As to organizational effectiveness, this continues to be an important focus, given our incredible growth. We have expanded to nearly 1,000 employees while maintaining G&A as a percentage of revenue in the mid single-digit range, and we continue to improve processes and efficiencies as we mature. Most importantly, we have been able to maintain productivity alongside doing everything we can to provide safe, clean working environments for those employees who continue to work in our manufacturing and warehousing facilities. And as an example of the resourcefulness of the team, as we assess this new environment, we were able to retrain the majority of our furloughed showroom employees and move them into sales roles in our now 100% work-from-home contact center, expanding them into commerce-over-chat, where they have been able to drive sales that more than offset the lost business from the showrooms.

Finally, with brand development, we have continued to flesh out the team, adding some incredible talent on the creative side, as well as, recently hiring our new VP of acquisition and retention. We continue to evolve the focus of our brand under the premium nature of our products, as well as, the unique technology and benefits that the Purple Grid and our hyper-elastic polymer provide. I'll now turn it over to Craig, who will review the financials in more detail.

Craig Phillips -- Chief Financial Officer

Thanks, Joe. As Joe outlined, we had a very good first quarter, even with the challenges created by COVID-19, and the second quarter has started strong, driven by accelerated DTC growth. For the three months ended March 31, 2020, net revenue was $122.4 million, up 46.3% compared to $83.6 million in the prior year period. The revenue increase was driven primarily by strong growth in mattresses in the DTC channel, along with higher demand for pillows, sheets, and seat cushions, combined with higher wholesale revenue due to more partner doors compared to the same period last year.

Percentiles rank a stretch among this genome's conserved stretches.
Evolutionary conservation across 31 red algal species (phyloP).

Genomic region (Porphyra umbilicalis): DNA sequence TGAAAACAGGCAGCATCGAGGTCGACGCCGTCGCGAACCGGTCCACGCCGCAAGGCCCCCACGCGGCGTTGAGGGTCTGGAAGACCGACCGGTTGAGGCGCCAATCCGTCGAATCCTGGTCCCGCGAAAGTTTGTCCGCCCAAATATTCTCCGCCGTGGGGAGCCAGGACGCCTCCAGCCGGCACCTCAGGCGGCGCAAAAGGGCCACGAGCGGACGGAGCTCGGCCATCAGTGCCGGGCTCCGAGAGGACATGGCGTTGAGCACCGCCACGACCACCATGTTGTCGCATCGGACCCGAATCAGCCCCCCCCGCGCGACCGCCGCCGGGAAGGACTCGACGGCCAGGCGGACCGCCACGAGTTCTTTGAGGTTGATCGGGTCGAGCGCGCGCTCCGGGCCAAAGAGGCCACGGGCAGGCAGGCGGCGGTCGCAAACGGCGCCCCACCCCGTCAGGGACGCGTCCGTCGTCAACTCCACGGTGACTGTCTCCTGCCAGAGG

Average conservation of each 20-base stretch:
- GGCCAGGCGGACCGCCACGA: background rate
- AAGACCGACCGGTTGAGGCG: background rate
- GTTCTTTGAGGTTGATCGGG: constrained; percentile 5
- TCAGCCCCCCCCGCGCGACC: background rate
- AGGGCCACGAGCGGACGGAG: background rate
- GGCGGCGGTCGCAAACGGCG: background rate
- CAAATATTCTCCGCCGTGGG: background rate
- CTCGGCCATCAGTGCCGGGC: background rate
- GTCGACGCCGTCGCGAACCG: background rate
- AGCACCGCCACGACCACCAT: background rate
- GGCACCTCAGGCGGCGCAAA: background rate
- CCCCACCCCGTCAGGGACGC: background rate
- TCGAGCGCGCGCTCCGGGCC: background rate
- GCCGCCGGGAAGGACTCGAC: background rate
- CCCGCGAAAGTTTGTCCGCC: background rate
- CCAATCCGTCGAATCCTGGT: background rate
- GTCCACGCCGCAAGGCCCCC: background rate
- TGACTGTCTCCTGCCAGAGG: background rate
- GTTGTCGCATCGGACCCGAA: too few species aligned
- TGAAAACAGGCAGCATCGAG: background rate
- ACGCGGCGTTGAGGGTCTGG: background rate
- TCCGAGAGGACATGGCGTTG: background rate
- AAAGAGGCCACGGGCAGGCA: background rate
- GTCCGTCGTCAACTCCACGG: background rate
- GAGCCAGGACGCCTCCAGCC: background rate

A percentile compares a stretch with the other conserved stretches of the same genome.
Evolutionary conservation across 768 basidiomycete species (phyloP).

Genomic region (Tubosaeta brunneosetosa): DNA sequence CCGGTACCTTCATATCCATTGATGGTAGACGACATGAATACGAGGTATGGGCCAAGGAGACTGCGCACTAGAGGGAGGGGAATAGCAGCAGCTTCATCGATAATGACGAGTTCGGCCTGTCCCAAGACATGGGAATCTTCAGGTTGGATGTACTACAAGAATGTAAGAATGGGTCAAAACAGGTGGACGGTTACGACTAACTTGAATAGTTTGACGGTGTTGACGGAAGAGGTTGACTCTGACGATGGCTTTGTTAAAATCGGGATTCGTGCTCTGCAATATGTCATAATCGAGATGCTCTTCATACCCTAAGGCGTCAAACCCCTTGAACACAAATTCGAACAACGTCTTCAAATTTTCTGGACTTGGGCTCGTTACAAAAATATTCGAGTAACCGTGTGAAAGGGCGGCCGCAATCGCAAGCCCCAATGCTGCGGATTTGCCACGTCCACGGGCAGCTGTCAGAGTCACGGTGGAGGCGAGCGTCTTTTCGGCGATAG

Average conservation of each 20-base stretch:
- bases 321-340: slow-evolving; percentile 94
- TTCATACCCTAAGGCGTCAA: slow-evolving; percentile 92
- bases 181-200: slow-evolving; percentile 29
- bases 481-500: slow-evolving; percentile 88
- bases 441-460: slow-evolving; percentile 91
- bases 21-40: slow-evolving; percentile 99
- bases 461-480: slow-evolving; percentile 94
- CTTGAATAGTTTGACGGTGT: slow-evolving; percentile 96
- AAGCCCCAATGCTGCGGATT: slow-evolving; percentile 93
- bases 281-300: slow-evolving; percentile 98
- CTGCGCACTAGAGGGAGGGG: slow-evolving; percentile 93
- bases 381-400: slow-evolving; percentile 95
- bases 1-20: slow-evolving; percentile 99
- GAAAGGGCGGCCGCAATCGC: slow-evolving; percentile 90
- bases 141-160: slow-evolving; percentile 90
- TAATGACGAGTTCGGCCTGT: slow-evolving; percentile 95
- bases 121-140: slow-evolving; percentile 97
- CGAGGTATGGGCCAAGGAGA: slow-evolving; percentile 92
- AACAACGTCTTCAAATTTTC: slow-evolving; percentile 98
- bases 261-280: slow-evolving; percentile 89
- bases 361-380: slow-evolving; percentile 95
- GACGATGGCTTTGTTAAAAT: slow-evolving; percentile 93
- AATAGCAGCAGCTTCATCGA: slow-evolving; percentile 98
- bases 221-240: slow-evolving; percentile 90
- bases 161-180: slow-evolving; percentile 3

Gross profit dollars were $53.2 million during the first quarter of 2020 compared to $34.1 million during the same period in 2019, with gross margin at 43.5% versus 40.7% in the first quarter of 2019. The 280 basis-point increase in gross margin year over year is attributable to efficiencies in operations and logistics, along with benefits from product and channel mix. DTC channel revenue, which carries higher gross margins in our wholesale channel, comprised approximately 66% of net revenue for the quarter compared with approximately 64% in the same quarter last year, and 64% in the fourth quarter of 2019. Operating expenses were $45.7 million in the first quarter of 2020 versus $29.3 million in the prior year period.

The increase in operating expenses was primarily attributable to higher marketing spend aimed at driving demand in the current quarter, as well as, the addition of company-owned retail showrooms in the fourth quarter of 2019. Marketing and sales expense as a percentage of net revenue increased to 30% compared with 28.7% last year due to a deliberate reduction in marketing expenses incurred in the year ago period as we shifted our focus into wholesale expansion during the first half of last year. For the first quarter, we reported operating income of $7.5 million, compared to operating income of $4.8 million in the first quarter of 2019. During the first quarter of 2020, we recorded a gain of approximately $13.6 million from a change in the fair value of warrant liabilities, while in the first quarter of 2019, we recorded a $6.3 million non-cash expense associated with the loss on extinguishment of debt, partially offset by a $1.7 million gain from a change in the fair value of warrant liabilities.